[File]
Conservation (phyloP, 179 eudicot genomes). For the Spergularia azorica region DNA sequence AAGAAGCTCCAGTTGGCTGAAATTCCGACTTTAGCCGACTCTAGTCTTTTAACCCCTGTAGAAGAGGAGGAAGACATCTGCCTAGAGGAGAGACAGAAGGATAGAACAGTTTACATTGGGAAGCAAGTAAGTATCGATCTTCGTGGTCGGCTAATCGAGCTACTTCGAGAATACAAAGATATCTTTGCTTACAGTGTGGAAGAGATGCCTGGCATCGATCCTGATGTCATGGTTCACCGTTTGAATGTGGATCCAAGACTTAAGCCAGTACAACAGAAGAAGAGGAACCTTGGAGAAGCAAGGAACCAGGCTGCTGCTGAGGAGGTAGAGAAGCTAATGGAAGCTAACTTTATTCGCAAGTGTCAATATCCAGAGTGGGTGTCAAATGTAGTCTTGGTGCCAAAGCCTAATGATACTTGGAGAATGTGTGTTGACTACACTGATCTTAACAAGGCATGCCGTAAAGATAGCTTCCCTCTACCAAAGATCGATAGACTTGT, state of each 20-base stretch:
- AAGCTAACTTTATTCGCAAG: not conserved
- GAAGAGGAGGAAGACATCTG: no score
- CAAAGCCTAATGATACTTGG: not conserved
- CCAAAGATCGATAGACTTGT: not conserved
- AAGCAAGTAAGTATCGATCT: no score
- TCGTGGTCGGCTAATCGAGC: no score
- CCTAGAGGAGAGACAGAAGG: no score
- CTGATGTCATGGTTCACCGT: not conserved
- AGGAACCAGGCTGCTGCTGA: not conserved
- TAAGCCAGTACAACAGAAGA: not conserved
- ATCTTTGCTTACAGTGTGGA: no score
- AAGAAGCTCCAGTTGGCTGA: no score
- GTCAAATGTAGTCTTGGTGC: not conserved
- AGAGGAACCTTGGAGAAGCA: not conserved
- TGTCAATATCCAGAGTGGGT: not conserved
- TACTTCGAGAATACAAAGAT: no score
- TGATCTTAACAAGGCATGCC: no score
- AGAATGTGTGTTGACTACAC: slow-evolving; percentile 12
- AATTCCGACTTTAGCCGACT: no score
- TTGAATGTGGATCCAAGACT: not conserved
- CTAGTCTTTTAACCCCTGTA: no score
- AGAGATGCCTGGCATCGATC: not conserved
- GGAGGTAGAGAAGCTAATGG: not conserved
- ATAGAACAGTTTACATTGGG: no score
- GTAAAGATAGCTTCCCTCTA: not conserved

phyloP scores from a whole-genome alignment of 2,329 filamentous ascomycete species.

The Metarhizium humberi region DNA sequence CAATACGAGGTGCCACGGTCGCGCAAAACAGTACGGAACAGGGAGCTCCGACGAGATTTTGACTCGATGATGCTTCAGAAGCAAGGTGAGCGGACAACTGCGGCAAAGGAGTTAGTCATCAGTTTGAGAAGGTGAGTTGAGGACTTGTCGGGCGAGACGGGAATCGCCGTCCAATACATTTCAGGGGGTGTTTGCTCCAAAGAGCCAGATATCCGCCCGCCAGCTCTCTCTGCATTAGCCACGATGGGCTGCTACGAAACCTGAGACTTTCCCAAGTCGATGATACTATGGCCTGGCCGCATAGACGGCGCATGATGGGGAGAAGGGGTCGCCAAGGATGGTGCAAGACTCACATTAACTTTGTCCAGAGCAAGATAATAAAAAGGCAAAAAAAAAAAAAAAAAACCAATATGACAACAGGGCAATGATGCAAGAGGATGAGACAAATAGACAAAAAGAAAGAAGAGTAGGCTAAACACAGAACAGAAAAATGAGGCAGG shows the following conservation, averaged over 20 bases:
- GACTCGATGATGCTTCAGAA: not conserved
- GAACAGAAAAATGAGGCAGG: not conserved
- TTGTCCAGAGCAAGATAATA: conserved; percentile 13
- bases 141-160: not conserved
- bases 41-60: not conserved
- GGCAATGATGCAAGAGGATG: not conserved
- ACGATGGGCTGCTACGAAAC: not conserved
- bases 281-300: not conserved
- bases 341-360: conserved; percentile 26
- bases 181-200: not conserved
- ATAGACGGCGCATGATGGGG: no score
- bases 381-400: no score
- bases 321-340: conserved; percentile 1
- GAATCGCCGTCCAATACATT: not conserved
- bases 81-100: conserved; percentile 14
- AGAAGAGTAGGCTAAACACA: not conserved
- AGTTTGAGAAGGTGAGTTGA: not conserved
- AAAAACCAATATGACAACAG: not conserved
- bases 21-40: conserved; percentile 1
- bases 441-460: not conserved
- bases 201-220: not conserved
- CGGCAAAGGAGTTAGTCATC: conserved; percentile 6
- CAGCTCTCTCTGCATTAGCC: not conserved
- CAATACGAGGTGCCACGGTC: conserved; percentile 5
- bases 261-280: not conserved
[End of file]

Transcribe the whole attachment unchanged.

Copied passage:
Conservation (phyloP, 179 eudicot genomes). For the Spergularia azorica region DNA sequence AAGAAGCTCCAGTTGGCTGAAATTCCGACTTTAGCCGACTCTAGTCTTTTAACCCCTGTAGAAGAGGAGGAAGACATCTGCCTAGAGGAGAGACAGAAGGATAGAACAGTTTACATTGGGAAGCAAGTAAGTATCGATCTTCGTGGTCGGCTAATCGAGCTACTTCGAGAATACAAAGATATCTTTGCTTACAGTGTGGAAGAGATGCCTGGCATCGATCCTGATGTCATGGTTCACCGTTTGAATGTGGATCCAAGACTTAAGCCAGTACAACAGAAGAAGAGGAACCTTGGAGAAGCAAGGAACCAGGCTGCTGCTGAGGAGGTAGAGAAGCTAATGGAAGCTAACTTTATTCGCAAGTGTCAATATCCAGAGTGGGTGTCAAATGTAGTCTTGGTGCCAAAGCCTAATGATACTTGGAGAATGTGTGTTGACTACACTGATCTTAACAAGGCATGCCGTAAAGATAGCTTCCCTCTACCAAAGATCGATAGACTTGT, state of each 20-base stretch:
- AAGCTAACTTTATTCGCAAG: not conserved
- GAAGAGGAGGAAGACATCTG: no score
- CAAAGCCTAATGATACTTGG: not conserved
- CCAAAGATCGATAGACTTGT: not conserved
- AAGCAAGTAAGTATCGATCT: no score
- TCGTGGTCGGCTAATCGAGC: no score
- CCTAGAGGAGAGACAGAAGG: no score
- CTGATGTCATGGTTCACCGT: not conserved
- AGGAACCAGGCTGCTGCTGA: not conserved
- TAAGCCAGTACAACAGAAGA: not conserved
- ATCTTTGCTTACAGTGTGGA: no score
- AAGAAGCTCCAGTTGGCTGA: no score
- GTCAAATGTAGTCTTGGTGC: not conserved
- AGAGGAACCTTGGAGAAGCA: not conserved
- TGTCAATATCCAGAGTGGGT: not conserved
- TACTTCGAGAATACAAAGAT: no score
- TGATCTTAACAAGGCATGCC: no score
- AGAATGTGTGTTGACTACAC: slow-evolving; percentile 12
- AATTCCGACTTTAGCCGACT: no score
- TTGAATGTGGATCCAAGACT: not conserved
- CTAGTCTTTTAACCCCTGTA: no score
- AGAGATGCCTGGCATCGATC: not conserved
- GGAGGTAGAGAAGCTAATGG: not conserved
- ATAGAACAGTTTACATTGGG: no score
- GTAAAGATAGCTTCCCTCTA: not conserved

phyloP scores from a whole-genome alignment of 2,329 filamentous ascomycete species.

The Metarhizium humberi region DNA sequence CAATACGAGGTGCCACGGTCGCGCAAAACAGTACGGAACAGGGAGCTCCGACGAGATTTTGACTCGATGATGCTTCAGAAGCAAGGTGAGCGGACAACTGCGGCAAAGGAGTTAGTCATCAGTTTGAGAAGGTGAGTTGAGGACTTGTCGGGCGAGACGGGAATCGCCGTCCAATACATTTCAGGGGGTGTTTGCTCCAAAGAGCCAGATATCCGCCCGCCAGCTCTCTCTGCATTAGCCACGATGGGCTGCTACGAAACCTGAGACTTTCCCAAGTCGATGATACTATGGCCTGGCCGCATAGACGGCGCATGATGGGGAGAAGGGGTCGCCAAGGATGGTGCAAGACTCACATTAACTTTGTCCAGAGCAAGATAATAAAAAGGCAAAAAAAAAAAAAAAAAACCAATATGACAACAGGGCAATGATGCAAGAGGATGAGACAAATAGACAAAAAGAAAGAAGAGTAGGCTAAACACAGAACAGAAAAATGAGGCAGG shows the following conservation, averaged over 20 bases:
- GACTCGATGATGCTTCAGAA: not conserved
- GAACAGAAAAATGAGGCAGG: not conserved
- TTGTCCAGAGCAAGATAATA: conserved; percentile 13
- bases 141-160: not conserved
- bases 41-60: not conserved
- GGCAATGATGCAAGAGGATG: not conserved
- ACGATGGGCTGCTACGAAAC: not conserved
- bases 281-300: not conserved
- bases 341-360: conserved; percentile 26
- bases 181-200: not conserved
- ATAGACGGCGCATGATGGGG: no score
- bases 381-400: no score
- bases 321-340: conserved; percentile 1
- GAATCGCCGTCCAATACATT: not conserved
- bases 81-100: conserved; percentile 14
- AGAAGAGTAGGCTAAACACA: not conserved
- AGTTTGAGAAGGTGAGTTGA: not conserved
- AAAAACCAATATGACAACAG: not conserved
- bases 21-40: conserved; percentile 1
- bases 441-460: not conserved
- bases 201-220: not conserved
- CGGCAAAGGAGTTAGTCATC: conserved; percentile 6
- CAGCTCTCTCTGCATTAGCC: not conserved
- CAATACGAGGTGCCACGGTC: conserved; percentile 5
- bases 261-280: not conserved